On today’s date in 2015, Quebec stamp dealer Michelle Levesque discovered a dramatic perforation error on four souvenir sheets from Canada Post’s “Pansies” issue.
The misperfs left a large blank space above the blossoms on each shees’ pair of se-tenant commemoratives; the word “Canada,” the “P” symbol (for Permanent Postage) and the flowers’ lower petals remain on the face of each sheet. The perforations were also shifted slightly to the right.
The discovery came while Levesque and her husband Jean Dallaire – co-owners of Zimo Stamp – were preparing their regular mailings. They issue a quarterly stamp bulletin to each of their customer along with coupons and other promotional material.
“We always put souvenir sheets for franking, which is greatly appreciated by our customers.”
Levesque said she began mailing bulletins on March 7, 2015. Two days later, there were still about 100 bulletins left to post. While taking the remaining souvenir sheets from a pack, she noticed the first one was noticeably misperforated—and was followed by three more with similar perf shifts.
The top horizontal perfs were struck slightly high – into the text that names and describes the two flowers – with the last line of the English text left inside the “Delta Premium Pure Light Blue” stamp. The shift left blank spaces about halfway down to the top of that flower plus the accompanying “Midnight Glow” pansy, with horizontal perfs cutting through the lower part of their petals.
Levesque checked her remaining unopened packs but found no other errors.
Dallaire said some bulletins were mailed before Levesque’s discovery; however, in the five years since the error’s discovery, no used examples have been reported.
When CSN originally contact Canada Post for comment on the error in 2015, it was the first they had heard of the pansy perf shift.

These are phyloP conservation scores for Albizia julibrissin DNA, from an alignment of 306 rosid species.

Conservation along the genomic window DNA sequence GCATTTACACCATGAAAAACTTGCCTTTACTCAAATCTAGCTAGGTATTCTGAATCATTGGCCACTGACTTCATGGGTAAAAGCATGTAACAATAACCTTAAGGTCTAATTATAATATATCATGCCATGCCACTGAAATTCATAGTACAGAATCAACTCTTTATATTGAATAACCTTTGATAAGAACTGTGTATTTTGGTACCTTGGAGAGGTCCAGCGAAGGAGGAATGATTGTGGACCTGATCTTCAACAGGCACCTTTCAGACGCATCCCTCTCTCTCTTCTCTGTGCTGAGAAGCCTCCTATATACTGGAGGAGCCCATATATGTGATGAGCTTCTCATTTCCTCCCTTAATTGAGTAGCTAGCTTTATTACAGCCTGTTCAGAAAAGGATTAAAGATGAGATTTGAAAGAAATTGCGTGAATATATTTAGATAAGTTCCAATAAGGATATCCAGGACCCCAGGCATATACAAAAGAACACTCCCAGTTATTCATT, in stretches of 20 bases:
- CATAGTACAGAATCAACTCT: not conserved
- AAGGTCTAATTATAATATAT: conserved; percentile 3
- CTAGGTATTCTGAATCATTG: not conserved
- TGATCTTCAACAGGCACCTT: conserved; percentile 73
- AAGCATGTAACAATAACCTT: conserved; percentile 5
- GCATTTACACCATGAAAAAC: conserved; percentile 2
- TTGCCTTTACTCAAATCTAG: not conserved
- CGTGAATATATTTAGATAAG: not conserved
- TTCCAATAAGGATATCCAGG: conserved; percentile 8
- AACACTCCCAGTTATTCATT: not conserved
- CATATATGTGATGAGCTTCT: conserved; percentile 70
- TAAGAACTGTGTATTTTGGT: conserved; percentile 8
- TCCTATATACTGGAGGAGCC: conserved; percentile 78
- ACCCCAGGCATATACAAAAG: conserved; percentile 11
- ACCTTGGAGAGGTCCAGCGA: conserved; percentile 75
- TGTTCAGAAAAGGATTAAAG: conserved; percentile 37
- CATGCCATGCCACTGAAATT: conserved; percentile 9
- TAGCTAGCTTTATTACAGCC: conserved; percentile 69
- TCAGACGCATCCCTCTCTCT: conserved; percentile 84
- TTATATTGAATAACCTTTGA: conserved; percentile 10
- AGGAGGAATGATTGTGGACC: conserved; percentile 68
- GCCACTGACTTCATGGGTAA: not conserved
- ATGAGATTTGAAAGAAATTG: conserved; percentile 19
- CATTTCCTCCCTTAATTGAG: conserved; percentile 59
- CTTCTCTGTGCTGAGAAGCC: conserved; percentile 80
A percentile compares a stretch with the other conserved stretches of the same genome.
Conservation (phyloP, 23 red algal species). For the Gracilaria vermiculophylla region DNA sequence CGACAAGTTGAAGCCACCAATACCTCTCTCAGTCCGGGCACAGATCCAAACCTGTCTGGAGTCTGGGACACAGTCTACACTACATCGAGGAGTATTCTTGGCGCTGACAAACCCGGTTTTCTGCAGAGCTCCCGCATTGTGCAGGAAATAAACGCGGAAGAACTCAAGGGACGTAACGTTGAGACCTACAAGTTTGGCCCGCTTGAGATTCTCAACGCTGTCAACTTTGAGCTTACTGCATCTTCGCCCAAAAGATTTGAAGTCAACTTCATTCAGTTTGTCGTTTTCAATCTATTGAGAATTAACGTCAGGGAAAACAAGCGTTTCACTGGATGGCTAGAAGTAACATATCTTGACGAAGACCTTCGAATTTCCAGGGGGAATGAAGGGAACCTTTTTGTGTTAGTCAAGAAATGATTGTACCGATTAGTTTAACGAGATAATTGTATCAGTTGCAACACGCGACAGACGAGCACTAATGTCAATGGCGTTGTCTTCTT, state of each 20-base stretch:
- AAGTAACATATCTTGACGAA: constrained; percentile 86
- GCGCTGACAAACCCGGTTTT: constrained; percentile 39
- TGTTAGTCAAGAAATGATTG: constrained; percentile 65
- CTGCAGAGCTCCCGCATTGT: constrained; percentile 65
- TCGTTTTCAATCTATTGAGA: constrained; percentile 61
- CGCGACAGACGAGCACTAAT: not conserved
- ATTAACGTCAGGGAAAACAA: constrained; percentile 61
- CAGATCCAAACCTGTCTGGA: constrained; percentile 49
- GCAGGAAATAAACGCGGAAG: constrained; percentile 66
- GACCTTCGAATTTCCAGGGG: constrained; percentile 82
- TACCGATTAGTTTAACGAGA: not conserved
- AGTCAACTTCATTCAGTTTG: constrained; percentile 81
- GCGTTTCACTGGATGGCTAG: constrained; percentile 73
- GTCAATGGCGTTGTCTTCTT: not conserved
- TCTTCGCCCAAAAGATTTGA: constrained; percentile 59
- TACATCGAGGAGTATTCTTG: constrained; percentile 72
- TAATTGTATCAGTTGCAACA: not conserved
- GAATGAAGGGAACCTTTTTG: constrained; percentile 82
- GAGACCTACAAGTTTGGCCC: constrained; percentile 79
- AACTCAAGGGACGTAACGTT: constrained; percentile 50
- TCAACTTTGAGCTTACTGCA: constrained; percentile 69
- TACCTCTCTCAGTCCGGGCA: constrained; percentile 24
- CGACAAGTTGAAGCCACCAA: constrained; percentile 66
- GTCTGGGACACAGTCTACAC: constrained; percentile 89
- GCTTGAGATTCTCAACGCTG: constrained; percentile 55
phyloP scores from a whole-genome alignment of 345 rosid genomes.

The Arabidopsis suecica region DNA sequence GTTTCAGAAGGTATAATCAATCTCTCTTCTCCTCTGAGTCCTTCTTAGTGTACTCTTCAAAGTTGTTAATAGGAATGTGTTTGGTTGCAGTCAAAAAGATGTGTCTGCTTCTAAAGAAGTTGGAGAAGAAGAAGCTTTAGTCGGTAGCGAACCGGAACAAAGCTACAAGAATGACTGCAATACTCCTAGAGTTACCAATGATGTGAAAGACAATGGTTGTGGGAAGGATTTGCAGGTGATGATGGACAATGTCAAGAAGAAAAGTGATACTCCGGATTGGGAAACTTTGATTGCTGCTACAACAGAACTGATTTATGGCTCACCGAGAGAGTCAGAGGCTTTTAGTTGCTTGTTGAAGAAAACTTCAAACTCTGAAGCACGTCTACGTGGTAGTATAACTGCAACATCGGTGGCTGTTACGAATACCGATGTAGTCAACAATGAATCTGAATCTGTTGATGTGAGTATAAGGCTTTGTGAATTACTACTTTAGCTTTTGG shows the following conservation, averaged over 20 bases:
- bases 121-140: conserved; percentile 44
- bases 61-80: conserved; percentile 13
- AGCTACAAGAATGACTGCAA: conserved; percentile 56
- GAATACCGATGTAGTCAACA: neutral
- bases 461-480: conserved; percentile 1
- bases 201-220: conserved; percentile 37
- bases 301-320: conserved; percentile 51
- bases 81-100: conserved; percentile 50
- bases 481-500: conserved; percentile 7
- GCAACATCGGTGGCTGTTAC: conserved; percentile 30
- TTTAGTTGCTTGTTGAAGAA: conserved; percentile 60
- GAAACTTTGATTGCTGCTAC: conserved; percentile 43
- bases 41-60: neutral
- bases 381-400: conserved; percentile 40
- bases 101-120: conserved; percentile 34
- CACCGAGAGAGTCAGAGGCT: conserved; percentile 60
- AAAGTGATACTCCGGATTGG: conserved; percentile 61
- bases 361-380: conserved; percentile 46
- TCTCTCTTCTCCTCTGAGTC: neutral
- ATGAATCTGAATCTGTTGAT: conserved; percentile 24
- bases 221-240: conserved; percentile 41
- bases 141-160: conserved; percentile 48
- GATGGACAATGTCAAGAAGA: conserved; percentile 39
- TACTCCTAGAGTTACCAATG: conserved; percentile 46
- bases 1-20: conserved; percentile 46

“The supplier, Lowe-Martin Group in Ottawa, is conducting a full analysis to determine the root cause,” said Jim Phillips, director of stamp services at Canada Post.
“Once this is complete, a corrective action plan will be put in place to try and ensure this never happens again. Canada Post strives for excellence in the design and production of stamps and we take this kind of error very seriously.”
SOME SOLD, MORE FOUND
By 2017, Levesque and Dallaire had sold one of their four souvenir sheets to a collector in Hong Kong for $1,000 US.
Other examples were also found soon after the pansy issue’s release in 2015. One of these misperfs was on the bourse of the Spring 2017 National Postage Stamp and Coin Show, where dealer Goerge Kaltenecker was displaying his newfound example.
Kaltenecker said his local postal clerk sold three of the misperforated sheets to other collectors before selling another one to him.
As of 2017, there were eight examples known to exist.
Developing a relationship with your local postal clerk is “key to finding these new varieties as they are on the front line of selling stamps and they are typically the first ones that will discover errors or misperfs, if they know what to look for,” Kaltenecker said.
“I have a very good relationship with my local postal clerk, and I have taught her what to look out for when new issues arrive at her kiosk.”